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Rediff.com  » News » How probe agency will go after black money-terror link

How probe agency will go after black money-terror link

November 12, 2012 13:40 IST
The Financial Intelligence Unit will apply a multi-pronged approach to probing black money, counterfeit currency, terror funds and hawala transactions as it believes they are all interlinked, reports Vicky Nanjappa.

The Financial Intelligence Unit has big tasks ahead of it -- black money, counterfeit currency, terror funds in the stock market and also hawala transactions will be the primary focus of this unit in the months to come.

A few days back Arvind Kejriwal made allegations of black money parked in HSBC bank; prior to that the Bharatiya Janata Party too had demanded that the names of the 700 persons who held accounts in this bank be made public.

"It will be a multi-pronged approach as we realise all such shady transactions are interlinked," an officer in the unit told Rediff.com.

"There are two aspects to this probe. One is the parking of black money by reputed individuals while the other is a more serious issue of criminals parking funds by adopting to various means such as investments in the stock market, hawala and also funds obtained through counterfeiting, drugs and sale of illegal arms and ammunition," the officer pointed out.

"When we started out probing these cases, we realised that each of these were interlinked and it was basically the same group of persons who were indulging in these activities. It is a well set up network and the money that is being raised is being invested into India through various channels. They are finding newer ways to do it. The rate at which a hawala transaction was done has come down a great deal as these syndicates are looking for ways to make their investments look more legitimate," the officer noted.

"A link has been found between some persons who have invested in the stock market and also banks through 95 dummy firms. Some of these names have also cropped up in the hawala market. There is a need to seek Interpol's help in this matter and the names and details of these persons are being drawn out so that they could be nabbed," he added.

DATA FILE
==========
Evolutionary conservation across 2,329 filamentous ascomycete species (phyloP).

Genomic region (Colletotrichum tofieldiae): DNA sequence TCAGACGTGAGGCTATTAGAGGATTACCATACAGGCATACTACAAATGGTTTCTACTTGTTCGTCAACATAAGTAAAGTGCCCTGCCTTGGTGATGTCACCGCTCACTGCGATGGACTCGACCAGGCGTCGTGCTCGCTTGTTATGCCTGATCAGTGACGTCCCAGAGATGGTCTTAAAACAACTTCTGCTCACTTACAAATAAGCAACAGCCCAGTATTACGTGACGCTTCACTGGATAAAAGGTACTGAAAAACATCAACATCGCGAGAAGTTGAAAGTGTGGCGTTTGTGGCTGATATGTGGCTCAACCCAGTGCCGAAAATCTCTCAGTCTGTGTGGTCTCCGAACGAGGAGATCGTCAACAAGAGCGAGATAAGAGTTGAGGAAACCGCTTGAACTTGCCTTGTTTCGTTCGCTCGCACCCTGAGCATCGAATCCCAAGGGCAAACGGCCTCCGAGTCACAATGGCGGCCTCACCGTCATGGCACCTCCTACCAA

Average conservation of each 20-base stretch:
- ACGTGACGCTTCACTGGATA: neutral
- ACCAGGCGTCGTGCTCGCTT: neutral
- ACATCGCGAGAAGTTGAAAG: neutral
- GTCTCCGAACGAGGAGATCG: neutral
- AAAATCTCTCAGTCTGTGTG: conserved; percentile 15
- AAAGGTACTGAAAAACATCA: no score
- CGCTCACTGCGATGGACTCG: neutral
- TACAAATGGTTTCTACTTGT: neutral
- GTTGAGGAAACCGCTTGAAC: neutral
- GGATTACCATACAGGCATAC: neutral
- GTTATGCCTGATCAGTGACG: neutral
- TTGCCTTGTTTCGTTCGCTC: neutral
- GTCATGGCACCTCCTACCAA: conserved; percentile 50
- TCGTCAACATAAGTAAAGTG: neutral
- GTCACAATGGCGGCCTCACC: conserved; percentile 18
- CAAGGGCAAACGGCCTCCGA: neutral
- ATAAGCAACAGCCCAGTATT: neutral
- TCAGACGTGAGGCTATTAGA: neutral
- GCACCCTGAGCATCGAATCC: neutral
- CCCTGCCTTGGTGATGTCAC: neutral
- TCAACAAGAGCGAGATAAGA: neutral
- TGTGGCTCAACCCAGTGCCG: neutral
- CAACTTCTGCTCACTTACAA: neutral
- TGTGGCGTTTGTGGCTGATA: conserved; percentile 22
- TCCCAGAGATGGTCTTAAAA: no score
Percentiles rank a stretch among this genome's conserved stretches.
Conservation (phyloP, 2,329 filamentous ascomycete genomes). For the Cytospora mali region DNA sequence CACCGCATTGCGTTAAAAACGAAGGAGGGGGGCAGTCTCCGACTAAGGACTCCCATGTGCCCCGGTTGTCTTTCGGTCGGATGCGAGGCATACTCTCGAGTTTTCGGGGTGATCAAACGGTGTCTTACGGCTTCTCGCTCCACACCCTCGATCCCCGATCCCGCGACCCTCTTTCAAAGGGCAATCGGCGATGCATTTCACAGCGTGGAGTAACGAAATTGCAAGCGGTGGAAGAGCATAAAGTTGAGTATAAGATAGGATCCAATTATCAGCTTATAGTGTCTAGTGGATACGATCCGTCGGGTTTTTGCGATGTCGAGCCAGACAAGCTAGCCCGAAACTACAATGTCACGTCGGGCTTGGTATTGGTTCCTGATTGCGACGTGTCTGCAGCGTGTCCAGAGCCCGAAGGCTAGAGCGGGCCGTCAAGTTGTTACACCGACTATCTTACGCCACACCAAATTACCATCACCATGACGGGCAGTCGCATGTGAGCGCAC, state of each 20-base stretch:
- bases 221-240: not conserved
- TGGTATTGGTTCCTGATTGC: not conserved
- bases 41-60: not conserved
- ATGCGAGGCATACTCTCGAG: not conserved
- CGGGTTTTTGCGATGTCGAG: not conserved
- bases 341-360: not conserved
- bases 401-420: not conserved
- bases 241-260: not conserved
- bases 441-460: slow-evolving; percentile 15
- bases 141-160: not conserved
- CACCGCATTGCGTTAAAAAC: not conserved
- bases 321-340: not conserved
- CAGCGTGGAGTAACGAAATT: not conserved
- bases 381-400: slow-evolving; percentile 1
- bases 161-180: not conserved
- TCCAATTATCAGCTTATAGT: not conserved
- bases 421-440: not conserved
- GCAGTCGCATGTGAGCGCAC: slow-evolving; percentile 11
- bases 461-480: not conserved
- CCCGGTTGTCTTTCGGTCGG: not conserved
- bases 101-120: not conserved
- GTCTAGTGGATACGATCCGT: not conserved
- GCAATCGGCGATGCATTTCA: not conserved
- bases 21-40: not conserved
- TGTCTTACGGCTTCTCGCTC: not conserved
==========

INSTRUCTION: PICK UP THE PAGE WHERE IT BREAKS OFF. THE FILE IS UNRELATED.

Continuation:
Sources also said a large chunk of money collected for terrorist operations have been parked in banks and stock markets and at least 40 per cent of the same has been routed in through the Gulf.

"It appears to be a legitimate transaction when the amount is collected. It looks even more legitimate when it is invested into banks and the stock markets. However, a deeper probe went on to show that the companies that were floated and the turnover were not matching, and this raised the doubt in the first place," sources in the Research and Analysis Wing said.

"In addition to funds collected through donations, there is also a large chunk of money that is collected through the supply of drugs, arms and counterfeit notes. These syndicates use the same channel to try and legitimise this flow of funds by investing into the Indian markets," the FIU official said.

The FIU official also said that this was not a problem only India faces. "It is found in the United States of America, France and also United Kingdom as well. Such flow of funds is higher in countries that have a good economy and also which are prime terror targets," he pointed out.

In addition to the probe pertaining to terror funding in the Indian markets, the unit would also have to look into the black money issue that has been raised both by the BJP and now Kejriwal.

The BJP stated that there is a CD, which has 700 names of account-holders, that was handed over by France. The same list was also handed over to Greece by France under the European Union Treaty.

However, there appears to be confusion regarding this issue and the FIU will probe the same.

The list sent to India has account numbers but no names, and the one with Greece is said to have names but no amounts in it.

India will have to request both France and Greece on this issue before tallying the same and adding it to their own investigation, the official pointed out.

Photograph: Reuters

Vicky Nanjappa